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Superior Plus Corp. (TSE:SPB) will pay a dividend of CA$0.06 on the 15th of October. The dividend yield will be 4.9% based on this payment which is still above the industry average.
Superior Plus' Dividend Is Well Covered By Earnings
We like to see robust dividend yields, but that doesn't matter if the payment isn't sustainable. Based on the last payment, Superior Plus' profits didn't cover the dividend, but the company was generating enough cash instead. Healthy cash flows are always a positive sign, especially when they quite easily cover the dividend.
Over the next year, EPS is forecast to expand by 78.1%. If recent patterns in the dividend continues, the payout ratio in 12 months could be 88% which is a bit high but can definitely be sustainable.
Superior Plus' Track Record Isn't Great
The dividend hasn't seen any major cuts in the last 10 years, but it has slowly been decreasing. Since 2011, the first annual payment was CA$1.62, compared to the most recent full-year payment of CA$0.72. The dividend has shrunk at around 7.8% a year during that period. Generally, we don't like to see a dividend that has been declining over time as this can degrade shareholders' returns and indicate that the company may be running into problems.
The Dividend's Growth Prospects Are Limited
Given that dividend payments have been shrinking like a glacier in a warming world, we need to check if there are some bright spots on the horizon. Earnings has been rising at 2.4% per annum over the last five years, which admittedly is a bit slow. So the company has struggled to grow its EPS yet it's still paying out 156% of its earnings. Limited recent earnings growth and a high payout ratio makes it hard for us to envision strong future dividend growth, unless the company should have substantial pricing power or some form of competitive advantage.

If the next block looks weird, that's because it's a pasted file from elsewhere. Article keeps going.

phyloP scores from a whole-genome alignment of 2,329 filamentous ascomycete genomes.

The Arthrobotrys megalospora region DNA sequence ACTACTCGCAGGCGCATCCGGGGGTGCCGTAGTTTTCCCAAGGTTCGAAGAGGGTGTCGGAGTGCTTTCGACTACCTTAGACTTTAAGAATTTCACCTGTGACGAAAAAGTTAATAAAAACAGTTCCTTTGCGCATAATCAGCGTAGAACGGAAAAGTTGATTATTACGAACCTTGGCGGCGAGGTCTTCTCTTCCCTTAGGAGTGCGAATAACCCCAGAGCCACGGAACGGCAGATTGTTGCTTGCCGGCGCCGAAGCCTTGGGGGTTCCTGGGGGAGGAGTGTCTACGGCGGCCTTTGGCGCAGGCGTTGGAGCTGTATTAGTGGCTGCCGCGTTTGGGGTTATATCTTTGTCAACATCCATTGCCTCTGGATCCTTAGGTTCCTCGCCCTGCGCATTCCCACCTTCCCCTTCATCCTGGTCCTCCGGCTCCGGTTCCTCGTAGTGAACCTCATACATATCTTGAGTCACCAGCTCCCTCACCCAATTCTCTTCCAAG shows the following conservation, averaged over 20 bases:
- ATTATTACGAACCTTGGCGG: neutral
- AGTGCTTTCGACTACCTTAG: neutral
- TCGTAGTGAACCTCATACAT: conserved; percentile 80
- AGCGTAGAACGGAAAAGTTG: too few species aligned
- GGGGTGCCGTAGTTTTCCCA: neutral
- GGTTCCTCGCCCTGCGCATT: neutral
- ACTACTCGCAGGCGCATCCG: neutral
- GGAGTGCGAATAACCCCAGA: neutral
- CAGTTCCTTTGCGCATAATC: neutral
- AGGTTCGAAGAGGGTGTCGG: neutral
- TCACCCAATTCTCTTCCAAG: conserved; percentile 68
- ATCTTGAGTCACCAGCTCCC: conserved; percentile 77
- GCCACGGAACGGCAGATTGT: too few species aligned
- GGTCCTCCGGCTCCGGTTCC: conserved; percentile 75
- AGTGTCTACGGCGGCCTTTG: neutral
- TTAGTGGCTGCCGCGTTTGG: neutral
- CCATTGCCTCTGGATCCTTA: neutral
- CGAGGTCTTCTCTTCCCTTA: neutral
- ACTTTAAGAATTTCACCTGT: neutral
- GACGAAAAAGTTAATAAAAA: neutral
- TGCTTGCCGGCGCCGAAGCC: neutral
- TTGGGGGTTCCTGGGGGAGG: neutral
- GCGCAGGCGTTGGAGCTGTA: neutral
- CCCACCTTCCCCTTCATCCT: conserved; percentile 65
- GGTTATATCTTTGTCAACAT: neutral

In summary, while it's good to see that the dividend hasn't been cut, we are a bit cautious about Superior Plus' payments, as there could be some issues with sustaining them into the future. The company is generating plenty of cash, but we still think the dividend is a bit high for comfort. Overall, we don't think this company has the makings of a good income stock.
Companies possessing a stable dividend policy will likely enjoy greater investor interest than those suffering from a more inconsistent approach. Still, investors need to consider a host of other factors, apart from dividend payments, when analysing a company. Just as an example, we've come across 3 warning signs for Superior Plus you should be aware of, and 1 of them is significant. We have also put together a list of global stocks with a solid dividend.
This article by Simply Wall St is general in nature. We provide commentary based on historical data and analyst forecasts only using an unbiased methodology and our articles are not intended to be financial advice. It does not constitute a recommendation to buy or sell any stock, and does not take account of your objectives, or your financial situation. We aim to bring you long-term focused analysis driven by fundamental data. Note that our analysis may not factor in the latest price-sensitive company announcements or qualitative material. Simply Wall St has no position in any stocks mentioned.
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